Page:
The family's little sacred space is suddenly violated. Dad is recalled to active duty in Afghanistan. When Henry asks why he must go since he has already served, the father repeats the Socratic argument given in Crito, that is, he entered into a contract with his government and did not object when he received the benefit of it. (The Reserves paid him the money which he used as the down payment on their home.) He cannot then object when he is required to fulfill his part of the contract and serve.

Henry is bullied in school by a gang of boys who taunt him because of his mother's old drug addiction. On one particular day, when they chase him, he takes cover in a church, and the pastor, (nicely played by American Idol winner Ruben Studdard) helps him to write music. Impressed by Henry's talent, the pastor informs the boy that in two months there will be an Alabama Teen Starquest competition given in Birmingham. The prize is Five thousand dollars.

Without the father's income, bills go unpaid and the house is foreclosed upon. Henry and his mother must return to live in her father's trailer. This is not sacred space. Her father is a racial bigot who refuses to let Henry sing "ghetto" music. The man in the next trailer is a drug addict who persists in trying to lure the mother back into her old life. Overwhelmed by loneliness and loss, she succumbs to her heroin addiction. When her father catches Henry listening to rap music, he beats the boy and destroys his CD player.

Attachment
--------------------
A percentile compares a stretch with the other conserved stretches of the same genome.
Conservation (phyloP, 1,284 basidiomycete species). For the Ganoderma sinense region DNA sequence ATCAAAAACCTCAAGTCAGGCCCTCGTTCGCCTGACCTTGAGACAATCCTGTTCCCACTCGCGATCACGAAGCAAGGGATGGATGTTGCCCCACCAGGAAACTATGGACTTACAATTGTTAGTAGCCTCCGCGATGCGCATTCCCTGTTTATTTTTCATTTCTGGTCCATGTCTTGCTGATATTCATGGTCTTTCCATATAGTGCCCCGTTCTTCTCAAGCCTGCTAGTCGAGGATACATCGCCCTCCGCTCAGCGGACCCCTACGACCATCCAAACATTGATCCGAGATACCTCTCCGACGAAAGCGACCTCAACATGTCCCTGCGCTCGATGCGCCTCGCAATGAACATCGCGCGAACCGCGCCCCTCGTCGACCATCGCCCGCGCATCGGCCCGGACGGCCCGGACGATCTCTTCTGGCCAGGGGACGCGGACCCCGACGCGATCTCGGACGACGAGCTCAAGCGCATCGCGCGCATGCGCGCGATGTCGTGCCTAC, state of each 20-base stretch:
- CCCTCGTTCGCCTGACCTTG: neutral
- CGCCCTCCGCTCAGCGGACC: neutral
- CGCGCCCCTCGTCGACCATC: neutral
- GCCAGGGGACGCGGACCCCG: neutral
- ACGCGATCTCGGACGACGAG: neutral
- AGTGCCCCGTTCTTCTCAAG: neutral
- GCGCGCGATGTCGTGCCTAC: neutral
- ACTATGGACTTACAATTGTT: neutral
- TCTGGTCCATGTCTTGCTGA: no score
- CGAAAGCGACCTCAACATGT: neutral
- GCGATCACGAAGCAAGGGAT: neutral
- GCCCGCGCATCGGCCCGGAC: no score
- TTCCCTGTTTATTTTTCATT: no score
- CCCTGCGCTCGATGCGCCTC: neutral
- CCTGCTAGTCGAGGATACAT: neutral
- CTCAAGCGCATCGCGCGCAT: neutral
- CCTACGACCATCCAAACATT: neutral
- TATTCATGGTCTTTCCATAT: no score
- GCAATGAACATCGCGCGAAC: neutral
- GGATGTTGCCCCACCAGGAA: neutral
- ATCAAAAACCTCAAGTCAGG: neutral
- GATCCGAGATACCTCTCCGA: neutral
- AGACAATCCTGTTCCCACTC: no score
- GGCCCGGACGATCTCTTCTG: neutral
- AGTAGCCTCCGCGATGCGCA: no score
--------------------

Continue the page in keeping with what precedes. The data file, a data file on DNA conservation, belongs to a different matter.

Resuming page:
As Henry views the problems, there is only one solution: win the contest and use the money to get their house and their lives back into that former safe place. Henry is now desperate to win the competition.

Do we want Henry to succeed? You bet we do. But we do not have to cheer him on. This film is not about a disparaged high school basketball team that must make up in verve what it lacks in height; or a disparate group of college jocks who must be hammered and teased into a football team. Alexander has taken a different approach. From the start of the competition, most of the judges agree that this kid is a winner. He has talented competitors, but he doesn't have to come from behind. He doesn't have to overcome a handicap. Those old themes do not apply.